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The road to driving automation – by James Dillon of Technical Topics

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Along with the change in motive power sources, from internal combustion to electric motor, automation of driving will rock the axis of our technical world.

There is much jaw-jaw around ADAS and Autonomous vehicles at the moment, and rightly so, but it may have left you feeling a little jaded, hearing about the latest and greatest tool companies’ ADAS calibration equipment. However, the automation of the act of driving a vehicle is big, it’s here, and it will affect you,  your business and the way you work. 

First off, let’s do a bit of jargon busting. Autonomy means a state of self-governing, therefore an autonomous vehicle has the ability to self-govern; that is, it will have the capability to carry out a range of operations without any direct input from the driver. ADAS, or Advanced Driver Assistance Systems, is the banner under which the different elements or sub-systems of the autonomous vehicle are referred to. Common ADAS* (we can’t really say ADAS systems, because the ‘systems’ bit has already been referenced) include: 

Adaptive Cruise Control: Where the host vehicle maintains a commanded speed and, if relevant, a defined distance from the vehicle in front. 

Active Lane Assist: Where the host vehicle will monitor the vehicle’s position in a defined lane and move the steering wheel to maintain that position.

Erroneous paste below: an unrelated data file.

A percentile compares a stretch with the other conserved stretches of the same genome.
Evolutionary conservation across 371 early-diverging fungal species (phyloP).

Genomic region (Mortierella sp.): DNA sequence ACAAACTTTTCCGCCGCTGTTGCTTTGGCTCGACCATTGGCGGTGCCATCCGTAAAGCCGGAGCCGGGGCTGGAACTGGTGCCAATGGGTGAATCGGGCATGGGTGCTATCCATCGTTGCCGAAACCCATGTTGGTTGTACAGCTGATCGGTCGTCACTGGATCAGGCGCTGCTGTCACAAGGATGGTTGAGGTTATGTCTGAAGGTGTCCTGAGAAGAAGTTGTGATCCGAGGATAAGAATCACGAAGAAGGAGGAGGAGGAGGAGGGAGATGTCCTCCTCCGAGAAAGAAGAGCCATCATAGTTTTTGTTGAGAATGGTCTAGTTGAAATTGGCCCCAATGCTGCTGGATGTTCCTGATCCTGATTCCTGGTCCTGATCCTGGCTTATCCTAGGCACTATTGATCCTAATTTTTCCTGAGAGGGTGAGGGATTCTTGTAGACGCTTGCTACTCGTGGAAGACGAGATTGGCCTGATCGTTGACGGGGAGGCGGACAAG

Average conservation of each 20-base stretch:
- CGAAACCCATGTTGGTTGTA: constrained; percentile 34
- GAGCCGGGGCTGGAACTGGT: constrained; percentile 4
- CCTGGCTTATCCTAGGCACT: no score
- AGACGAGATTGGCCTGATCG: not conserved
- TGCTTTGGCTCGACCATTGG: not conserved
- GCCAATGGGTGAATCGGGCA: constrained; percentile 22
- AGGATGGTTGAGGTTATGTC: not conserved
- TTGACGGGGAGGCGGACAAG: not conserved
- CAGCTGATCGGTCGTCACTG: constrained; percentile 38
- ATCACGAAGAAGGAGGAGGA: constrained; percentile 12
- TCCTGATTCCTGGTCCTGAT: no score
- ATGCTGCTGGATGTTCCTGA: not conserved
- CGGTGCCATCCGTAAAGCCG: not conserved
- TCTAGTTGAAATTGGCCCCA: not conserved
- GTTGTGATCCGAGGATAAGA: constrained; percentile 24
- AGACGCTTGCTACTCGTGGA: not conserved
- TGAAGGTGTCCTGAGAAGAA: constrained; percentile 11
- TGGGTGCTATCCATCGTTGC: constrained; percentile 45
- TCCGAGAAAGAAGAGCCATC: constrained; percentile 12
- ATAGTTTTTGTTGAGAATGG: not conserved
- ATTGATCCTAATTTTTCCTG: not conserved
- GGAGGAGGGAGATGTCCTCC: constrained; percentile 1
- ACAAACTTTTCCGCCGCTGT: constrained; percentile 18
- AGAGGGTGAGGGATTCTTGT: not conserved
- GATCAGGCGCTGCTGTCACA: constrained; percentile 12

Adaptive Front Lighting: Where the host vehicle directs the headlight beam in the direction of steerage. 

Autonomous Emergency Braking: Where the host vehicle detects the proximity of surrounding vehicles and automatically applies the brakes to prevent or reduce the effect of a collision. 

Blind Spot Monitoring: Where the host vehicle uses sensors to detect vehicles to its side (blind spot). In conjunction with Steering Assistance Systems, the host vehicle may deliver corrective steering torque to maintain the vehicle’s position to prevent a collision. 

Pedestrian Assist: Where the host vehicle uses sensors to detect pedestrians in the path of the vehicle and automatically brakes to avoid a collision. 

Traffic Sign Recognition: Where the road signs (such as speed limits) are recognised and an appropriate indication or warning is given to the driver. 

*different vehicle manufacturers may use slightly different terminology. We have described the systems in generic terms. 

There are variations in the systems which range from warning the driver if the defined conditions aren’t being met, to active intervention to ensure that the defined conditions are met, and/or collisions are prevented, or their impact is reduced. 

In order to function, these systems make use of several key components and sub-systems; some of these may be new to us, such as Radar and LiDAR, others are adapted mechanical systems with which we will be familiar, such as electronic power steering, and anti-lock braking. Blending these ADAS elements leads us towards autonomous vehicles. 

Levels of autonomy